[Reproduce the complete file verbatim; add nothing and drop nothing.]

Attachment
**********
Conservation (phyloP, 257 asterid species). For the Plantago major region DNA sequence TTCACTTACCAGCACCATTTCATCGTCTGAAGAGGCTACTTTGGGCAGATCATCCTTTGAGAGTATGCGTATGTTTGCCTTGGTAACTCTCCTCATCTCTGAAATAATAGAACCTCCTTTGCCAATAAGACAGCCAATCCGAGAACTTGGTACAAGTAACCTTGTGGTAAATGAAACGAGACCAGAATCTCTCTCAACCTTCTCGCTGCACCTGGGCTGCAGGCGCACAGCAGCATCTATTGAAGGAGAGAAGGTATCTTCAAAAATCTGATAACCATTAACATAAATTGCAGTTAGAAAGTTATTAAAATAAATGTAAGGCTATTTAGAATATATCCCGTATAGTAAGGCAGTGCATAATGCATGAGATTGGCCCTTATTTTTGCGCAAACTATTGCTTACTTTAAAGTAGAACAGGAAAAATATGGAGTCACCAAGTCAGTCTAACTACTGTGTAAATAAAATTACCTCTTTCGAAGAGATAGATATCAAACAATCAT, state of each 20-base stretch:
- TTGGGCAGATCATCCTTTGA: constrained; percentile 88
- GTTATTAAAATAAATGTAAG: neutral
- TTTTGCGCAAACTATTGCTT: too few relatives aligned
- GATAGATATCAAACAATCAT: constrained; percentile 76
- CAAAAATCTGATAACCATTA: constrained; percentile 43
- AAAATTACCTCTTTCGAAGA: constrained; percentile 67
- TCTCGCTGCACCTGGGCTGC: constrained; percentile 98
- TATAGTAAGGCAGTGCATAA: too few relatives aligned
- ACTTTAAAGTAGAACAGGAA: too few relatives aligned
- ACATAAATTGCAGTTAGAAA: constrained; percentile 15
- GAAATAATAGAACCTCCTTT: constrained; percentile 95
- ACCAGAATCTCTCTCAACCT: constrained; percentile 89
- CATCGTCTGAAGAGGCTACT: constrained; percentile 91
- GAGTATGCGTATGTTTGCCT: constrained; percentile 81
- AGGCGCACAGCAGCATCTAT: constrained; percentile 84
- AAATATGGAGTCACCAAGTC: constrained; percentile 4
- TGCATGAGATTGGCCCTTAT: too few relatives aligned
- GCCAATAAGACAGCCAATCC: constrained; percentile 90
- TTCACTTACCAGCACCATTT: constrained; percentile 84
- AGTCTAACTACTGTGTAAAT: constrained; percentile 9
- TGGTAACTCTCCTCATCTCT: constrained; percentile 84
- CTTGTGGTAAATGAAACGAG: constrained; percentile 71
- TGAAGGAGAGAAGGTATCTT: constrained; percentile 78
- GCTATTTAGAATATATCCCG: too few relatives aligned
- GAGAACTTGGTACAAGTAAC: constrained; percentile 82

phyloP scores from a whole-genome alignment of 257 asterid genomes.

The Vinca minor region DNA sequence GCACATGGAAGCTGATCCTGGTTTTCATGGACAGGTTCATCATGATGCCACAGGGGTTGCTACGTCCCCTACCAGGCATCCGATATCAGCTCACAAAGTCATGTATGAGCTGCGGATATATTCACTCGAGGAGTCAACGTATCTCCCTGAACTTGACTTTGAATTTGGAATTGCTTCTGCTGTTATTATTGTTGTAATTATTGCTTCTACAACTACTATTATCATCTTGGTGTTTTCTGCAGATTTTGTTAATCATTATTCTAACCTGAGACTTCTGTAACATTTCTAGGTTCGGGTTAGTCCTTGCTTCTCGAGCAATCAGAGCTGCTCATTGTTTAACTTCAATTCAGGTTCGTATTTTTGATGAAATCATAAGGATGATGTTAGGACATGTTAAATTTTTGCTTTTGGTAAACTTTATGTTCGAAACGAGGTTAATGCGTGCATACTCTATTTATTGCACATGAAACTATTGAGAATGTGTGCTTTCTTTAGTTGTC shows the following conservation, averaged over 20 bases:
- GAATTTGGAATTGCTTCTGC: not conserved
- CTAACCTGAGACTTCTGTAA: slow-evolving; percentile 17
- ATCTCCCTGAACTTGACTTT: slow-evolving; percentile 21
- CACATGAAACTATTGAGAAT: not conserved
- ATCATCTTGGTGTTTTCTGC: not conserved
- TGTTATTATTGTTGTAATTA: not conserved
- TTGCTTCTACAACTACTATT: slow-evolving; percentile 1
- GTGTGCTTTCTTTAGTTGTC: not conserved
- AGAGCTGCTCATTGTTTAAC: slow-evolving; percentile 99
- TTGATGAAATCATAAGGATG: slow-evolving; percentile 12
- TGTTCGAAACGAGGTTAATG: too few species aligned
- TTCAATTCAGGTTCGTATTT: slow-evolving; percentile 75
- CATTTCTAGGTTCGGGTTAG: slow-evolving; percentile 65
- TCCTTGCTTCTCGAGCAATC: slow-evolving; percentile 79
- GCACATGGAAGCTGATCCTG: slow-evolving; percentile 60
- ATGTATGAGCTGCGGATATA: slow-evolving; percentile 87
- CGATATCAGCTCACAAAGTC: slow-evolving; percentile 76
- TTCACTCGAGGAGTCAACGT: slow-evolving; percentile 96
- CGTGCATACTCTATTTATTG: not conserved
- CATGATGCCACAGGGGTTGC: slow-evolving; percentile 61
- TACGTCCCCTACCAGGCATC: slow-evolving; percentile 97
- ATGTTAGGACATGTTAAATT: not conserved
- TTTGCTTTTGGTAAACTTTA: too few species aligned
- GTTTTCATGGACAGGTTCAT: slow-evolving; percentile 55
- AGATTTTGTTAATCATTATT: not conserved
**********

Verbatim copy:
Conservation (phyloP, 257 asterid species). For the Plantago major region DNA sequence TTCACTTACCAGCACCATTTCATCGTCTGAAGAGGCTACTTTGGGCAGATCATCCTTTGAGAGTATGCGTATGTTTGCCTTGGTAACTCTCCTCATCTCTGAAATAATAGAACCTCCTTTGCCAATAAGACAGCCAATCCGAGAACTTGGTACAAGTAACCTTGTGGTAAATGAAACGAGACCAGAATCTCTCTCAACCTTCTCGCTGCACCTGGGCTGCAGGCGCACAGCAGCATCTATTGAAGGAGAGAAGGTATCTTCAAAAATCTGATAACCATTAACATAAATTGCAGTTAGAAAGTTATTAAAATAAATGTAAGGCTATTTAGAATATATCCCGTATAGTAAGGCAGTGCATAATGCATGAGATTGGCCCTTATTTTTGCGCAAACTATTGCTTACTTTAAAGTAGAACAGGAAAAATATGGAGTCACCAAGTCAGTCTAACTACTGTGTAAATAAAATTACCTCTTTCGAAGAGATAGATATCAAACAATCAT, state of each 20-base stretch:
- TTGGGCAGATCATCCTTTGA: constrained; percentile 88
- GTTATTAAAATAAATGTAAG: neutral
- TTTTGCGCAAACTATTGCTT: too few relatives aligned
- GATAGATATCAAACAATCAT: constrained; percentile 76
- CAAAAATCTGATAACCATTA: constrained; percentile 43
- AAAATTACCTCTTTCGAAGA: constrained; percentile 67
- TCTCGCTGCACCTGGGCTGC: constrained; percentile 98
- TATAGTAAGGCAGTGCATAA: too few relatives aligned
- ACTTTAAAGTAGAACAGGAA: too few relatives aligned
- ACATAAATTGCAGTTAGAAA: constrained; percentile 15
- GAAATAATAGAACCTCCTTT: constrained; percentile 95
- ACCAGAATCTCTCTCAACCT: constrained; percentile 89
- CATCGTCTGAAGAGGCTACT: constrained; percentile 91
- GAGTATGCGTATGTTTGCCT: constrained; percentile 81
- AGGCGCACAGCAGCATCTAT: constrained; percentile 84
- AAATATGGAGTCACCAAGTC: constrained; percentile 4
- TGCATGAGATTGGCCCTTAT: too few relatives aligned
- GCCAATAAGACAGCCAATCC: constrained; percentile 90
- TTCACTTACCAGCACCATTT: constrained; percentile 84
- AGTCTAACTACTGTGTAAAT: constrained; percentile 9
- TGGTAACTCTCCTCATCTCT: constrained; percentile 84
- CTTGTGGTAAATGAAACGAG: constrained; percentile 71
- TGAAGGAGAGAAGGTATCTT: constrained; percentile 78
- GCTATTTAGAATATATCCCG: too few relatives aligned
- GAGAACTTGGTACAAGTAAC: constrained; percentile 82

phyloP scores from a whole-genome alignment of 257 asterid genomes.

The Vinca minor region DNA sequence GCACATGGAAGCTGATCCTGGTTTTCATGGACAGGTTCATCATGATGCCACAGGGGTTGCTACGTCCCCTACCAGGCATCCGATATCAGCTCACAAAGTCATGTATGAGCTGCGGATATATTCACTCGAGGAGTCAACGTATCTCCCTGAACTTGACTTTGAATTTGGAATTGCTTCTGCTGTTATTATTGTTGTAATTATTGCTTCTACAACTACTATTATCATCTTGGTGTTTTCTGCAGATTTTGTTAATCATTATTCTAACCTGAGACTTCTGTAACATTTCTAGGTTCGGGTTAGTCCTTGCTTCTCGAGCAATCAGAGCTGCTCATTGTTTAACTTCAATTCAGGTTCGTATTTTTGATGAAATCATAAGGATGATGTTAGGACATGTTAAATTTTTGCTTTTGGTAAACTTTATGTTCGAAACGAGGTTAATGCGTGCATACTCTATTTATTGCACATGAAACTATTGAGAATGTGTGCTTTCTTTAGTTGTC shows the following conservation, averaged over 20 bases:
- GAATTTGGAATTGCTTCTGC: not conserved
- CTAACCTGAGACTTCTGTAA: slow-evolving; percentile 17
- ATCTCCCTGAACTTGACTTT: slow-evolving; percentile 21
- CACATGAAACTATTGAGAAT: not conserved
- ATCATCTTGGTGTTTTCTGC: not conserved
- TGTTATTATTGTTGTAATTA: not conserved
- TTGCTTCTACAACTACTATT: slow-evolving; percentile 1
- GTGTGCTTTCTTTAGTTGTC: not conserved
- AGAGCTGCTCATTGTTTAAC: slow-evolving; percentile 99
- TTGATGAAATCATAAGGATG: slow-evolving; percentile 12
- TGTTCGAAACGAGGTTAATG: too few species aligned
- TTCAATTCAGGTTCGTATTT: slow-evolving; percentile 75
- CATTTCTAGGTTCGGGTTAG: slow-evolving; percentile 65
- TCCTTGCTTCTCGAGCAATC: slow-evolving; percentile 79
- GCACATGGAAGCTGATCCTG: slow-evolving; percentile 60
- ATGTATGAGCTGCGGATATA: slow-evolving; percentile 87
- CGATATCAGCTCACAAAGTC: slow-evolving; percentile 76
- TTCACTCGAGGAGTCAACGT: slow-evolving; percentile 96
- CGTGCATACTCTATTTATTG: not conserved
- CATGATGCCACAGGGGTTGC: slow-evolving; percentile 61
- TACGTCCCCTACCAGGCATC: slow-evolving; percentile 97
- ATGTTAGGACATGTTAAATT: not conserved
- TTTGCTTTTGGTAAACTTTA: too few species aligned
- GTTTTCATGGACAGGTTCAT: slow-evolving; percentile 55
- AGATTTTGTTAATCATTATT: not conserved